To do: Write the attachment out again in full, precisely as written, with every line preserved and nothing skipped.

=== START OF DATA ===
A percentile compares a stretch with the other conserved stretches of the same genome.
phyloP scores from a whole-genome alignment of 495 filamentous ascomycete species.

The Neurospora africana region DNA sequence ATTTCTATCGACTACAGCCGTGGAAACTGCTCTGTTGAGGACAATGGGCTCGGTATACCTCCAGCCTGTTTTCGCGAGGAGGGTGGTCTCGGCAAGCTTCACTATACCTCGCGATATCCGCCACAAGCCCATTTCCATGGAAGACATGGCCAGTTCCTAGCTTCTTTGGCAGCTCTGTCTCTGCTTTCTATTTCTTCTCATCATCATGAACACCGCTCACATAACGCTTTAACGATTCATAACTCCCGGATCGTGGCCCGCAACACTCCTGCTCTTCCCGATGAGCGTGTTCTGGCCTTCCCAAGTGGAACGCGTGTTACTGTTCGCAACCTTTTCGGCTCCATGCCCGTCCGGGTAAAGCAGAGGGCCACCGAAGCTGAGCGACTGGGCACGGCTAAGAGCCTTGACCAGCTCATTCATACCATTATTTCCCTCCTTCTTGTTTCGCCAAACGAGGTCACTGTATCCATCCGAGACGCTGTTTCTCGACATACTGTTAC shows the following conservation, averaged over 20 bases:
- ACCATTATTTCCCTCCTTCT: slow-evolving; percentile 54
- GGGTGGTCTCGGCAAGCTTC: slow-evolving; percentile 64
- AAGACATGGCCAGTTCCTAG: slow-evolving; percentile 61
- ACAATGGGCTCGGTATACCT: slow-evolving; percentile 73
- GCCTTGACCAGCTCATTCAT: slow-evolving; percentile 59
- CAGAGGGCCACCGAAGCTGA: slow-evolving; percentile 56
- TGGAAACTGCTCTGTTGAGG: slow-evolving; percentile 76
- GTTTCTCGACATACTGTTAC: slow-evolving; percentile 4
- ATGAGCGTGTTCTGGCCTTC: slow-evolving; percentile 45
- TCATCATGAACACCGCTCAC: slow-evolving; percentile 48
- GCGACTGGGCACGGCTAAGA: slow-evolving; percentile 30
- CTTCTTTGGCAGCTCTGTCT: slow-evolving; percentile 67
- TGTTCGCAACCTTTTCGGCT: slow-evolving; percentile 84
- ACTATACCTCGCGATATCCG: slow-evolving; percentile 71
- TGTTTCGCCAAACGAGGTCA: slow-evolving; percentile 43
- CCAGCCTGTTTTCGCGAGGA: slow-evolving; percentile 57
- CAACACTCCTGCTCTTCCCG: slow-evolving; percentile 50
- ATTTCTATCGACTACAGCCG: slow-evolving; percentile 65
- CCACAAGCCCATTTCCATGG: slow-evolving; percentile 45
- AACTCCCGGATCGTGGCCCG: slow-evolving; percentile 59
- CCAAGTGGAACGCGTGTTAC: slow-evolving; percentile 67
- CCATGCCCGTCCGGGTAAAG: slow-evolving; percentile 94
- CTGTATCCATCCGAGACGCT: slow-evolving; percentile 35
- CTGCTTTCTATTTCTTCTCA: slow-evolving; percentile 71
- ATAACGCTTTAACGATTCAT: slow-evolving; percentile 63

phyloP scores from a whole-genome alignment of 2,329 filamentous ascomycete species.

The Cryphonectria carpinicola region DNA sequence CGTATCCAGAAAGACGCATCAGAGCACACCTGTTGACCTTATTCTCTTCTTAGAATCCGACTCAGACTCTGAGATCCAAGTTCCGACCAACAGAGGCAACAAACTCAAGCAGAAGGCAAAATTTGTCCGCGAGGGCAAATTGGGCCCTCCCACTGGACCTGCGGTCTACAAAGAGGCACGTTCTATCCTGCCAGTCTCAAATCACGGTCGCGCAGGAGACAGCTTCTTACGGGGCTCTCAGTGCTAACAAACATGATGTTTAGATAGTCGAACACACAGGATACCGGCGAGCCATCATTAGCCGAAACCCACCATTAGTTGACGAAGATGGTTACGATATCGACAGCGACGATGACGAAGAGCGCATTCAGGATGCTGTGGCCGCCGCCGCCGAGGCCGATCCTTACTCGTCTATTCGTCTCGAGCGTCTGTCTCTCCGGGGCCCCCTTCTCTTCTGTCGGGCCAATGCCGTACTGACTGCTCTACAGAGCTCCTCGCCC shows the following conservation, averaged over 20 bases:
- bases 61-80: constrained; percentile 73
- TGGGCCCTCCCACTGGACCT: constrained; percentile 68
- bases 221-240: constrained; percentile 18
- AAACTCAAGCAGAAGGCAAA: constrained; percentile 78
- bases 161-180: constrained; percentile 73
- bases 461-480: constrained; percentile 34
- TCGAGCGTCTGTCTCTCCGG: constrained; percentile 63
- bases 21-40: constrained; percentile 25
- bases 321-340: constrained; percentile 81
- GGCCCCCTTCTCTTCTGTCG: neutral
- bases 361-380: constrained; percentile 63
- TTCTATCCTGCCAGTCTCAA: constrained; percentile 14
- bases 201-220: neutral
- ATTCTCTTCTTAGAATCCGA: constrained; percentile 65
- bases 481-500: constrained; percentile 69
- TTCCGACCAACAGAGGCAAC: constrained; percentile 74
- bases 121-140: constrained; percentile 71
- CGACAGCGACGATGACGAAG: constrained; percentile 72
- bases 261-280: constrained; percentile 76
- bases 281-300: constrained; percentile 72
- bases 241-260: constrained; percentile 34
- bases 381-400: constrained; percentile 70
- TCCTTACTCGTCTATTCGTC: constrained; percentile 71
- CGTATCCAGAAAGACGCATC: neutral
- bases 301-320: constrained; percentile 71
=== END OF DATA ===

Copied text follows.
A percentile compares a stretch with the other conserved stretches of the same genome.
phyloP scores from a whole-genome alignment of 495 filamentous ascomycete species.

The Neurospora africana region DNA sequence ATTTCTATCGACTACAGCCGTGGAAACTGCTCTGTTGAGGACAATGGGCTCGGTATACCTCCAGCCTGTTTTCGCGAGGAGGGTGGTCTCGGCAAGCTTCACTATACCTCGCGATATCCGCCACAAGCCCATTTCCATGGAAGACATGGCCAGTTCCTAGCTTCTTTGGCAGCTCTGTCTCTGCTTTCTATTTCTTCTCATCATCATGAACACCGCTCACATAACGCTTTAACGATTCATAACTCCCGGATCGTGGCCCGCAACACTCCTGCTCTTCCCGATGAGCGTGTTCTGGCCTTCCCAAGTGGAACGCGTGTTACTGTTCGCAACCTTTTCGGCTCCATGCCCGTCCGGGTAAAGCAGAGGGCCACCGAAGCTGAGCGACTGGGCACGGCTAAGAGCCTTGACCAGCTCATTCATACCATTATTTCCCTCCTTCTTGTTTCGCCAAACGAGGTCACTGTATCCATCCGAGACGCTGTTTCTCGACATACTGTTAC shows the following conservation, averaged over 20 bases:
- ACCATTATTTCCCTCCTTCT: slow-evolving; percentile 54
- GGGTGGTCTCGGCAAGCTTC: slow-evolving; percentile 64
- AAGACATGGCCAGTTCCTAG: slow-evolving; percentile 61
- ACAATGGGCTCGGTATACCT: slow-evolving; percentile 73
- GCCTTGACCAGCTCATTCAT: slow-evolving; percentile 59
- CAGAGGGCCACCGAAGCTGA: slow-evolving; percentile 56
- TGGAAACTGCTCTGTTGAGG: slow-evolving; percentile 76
- GTTTCTCGACATACTGTTAC: slow-evolving; percentile 4
- ATGAGCGTGTTCTGGCCTTC: slow-evolving; percentile 45
- TCATCATGAACACCGCTCAC: slow-evolving; percentile 48
- GCGACTGGGCACGGCTAAGA: slow-evolving; percentile 30
- CTTCTTTGGCAGCTCTGTCT: slow-evolving; percentile 67
- TGTTCGCAACCTTTTCGGCT: slow-evolving; percentile 84
- ACTATACCTCGCGATATCCG: slow-evolving; percentile 71
- TGTTTCGCCAAACGAGGTCA: slow-evolving; percentile 43
- CCAGCCTGTTTTCGCGAGGA: slow-evolving; percentile 57
- CAACACTCCTGCTCTTCCCG: slow-evolving; percentile 50
- ATTTCTATCGACTACAGCCG: slow-evolving; percentile 65
- CCACAAGCCCATTTCCATGG: slow-evolving; percentile 45
- AACTCCCGGATCGTGGCCCG: slow-evolving; percentile 59
- CCAAGTGGAACGCGTGTTAC: slow-evolving; percentile 67
- CCATGCCCGTCCGGGTAAAG: slow-evolving; percentile 94
- CTGTATCCATCCGAGACGCT: slow-evolving; percentile 35
- CTGCTTTCTATTTCTTCTCA: slow-evolving; percentile 71
- ATAACGCTTTAACGATTCAT: slow-evolving; percentile 63

phyloP scores from a whole-genome alignment of 2,329 filamentous ascomycete species.

The Cryphonectria carpinicola region DNA sequence CGTATCCAGAAAGACGCATCAGAGCACACCTGTTGACCTTATTCTCTTCTTAGAATCCGACTCAGACTCTGAGATCCAAGTTCCGACCAACAGAGGCAACAAACTCAAGCAGAAGGCAAAATTTGTCCGCGAGGGCAAATTGGGCCCTCCCACTGGACCTGCGGTCTACAAAGAGGCACGTTCTATCCTGCCAGTCTCAAATCACGGTCGCGCAGGAGACAGCTTCTTACGGGGCTCTCAGTGCTAACAAACATGATGTTTAGATAGTCGAACACACAGGATACCGGCGAGCCATCATTAGCCGAAACCCACCATTAGTTGACGAAGATGGTTACGATATCGACAGCGACGATGACGAAGAGCGCATTCAGGATGCTGTGGCCGCCGCCGCCGAGGCCGATCCTTACTCGTCTATTCGTCTCGAGCGTCTGTCTCTCCGGGGCCCCCTTCTCTTCTGTCGGGCCAATGCCGTACTGACTGCTCTACAGAGCTCCTCGCCC shows the following conservation, averaged over 20 bases:
- bases 61-80: constrained; percentile 73
- TGGGCCCTCCCACTGGACCT: constrained; percentile 68
- bases 221-240: constrained; percentile 18
- AAACTCAAGCAGAAGGCAAA: constrained; percentile 78
- bases 161-180: constrained; percentile 73
- bases 461-480: constrained; percentile 34
- TCGAGCGTCTGTCTCTCCGG: constrained; percentile 63
- bases 21-40: constrained; percentile 25
- bases 321-340: constrained; percentile 81
- GGCCCCCTTCTCTTCTGTCG: neutral
- bases 361-380: constrained; percentile 63
- TTCTATCCTGCCAGTCTCAA: constrained; percentile 14
- bases 201-220: neutral
- ATTCTCTTCTTAGAATCCGA: constrained; percentile 65
- bases 481-500: constrained; percentile 69
- TTCCGACCAACAGAGGCAAC: constrained; percentile 74
- bases 121-140: constrained; percentile 71
- CGACAGCGACGATGACGAAG: constrained; percentile 72
- bases 261-280: constrained; percentile 76
- bases 281-300: constrained; percentile 72
- bases 241-260: constrained; percentile 34
- bases 381-400: constrained; percentile 70
- TCCTTACTCGTCTATTCGTC: constrained; percentile 71
- CGTATCCAGAAAGACGCATC: neutral
- bases 301-320: constrained; percentile 71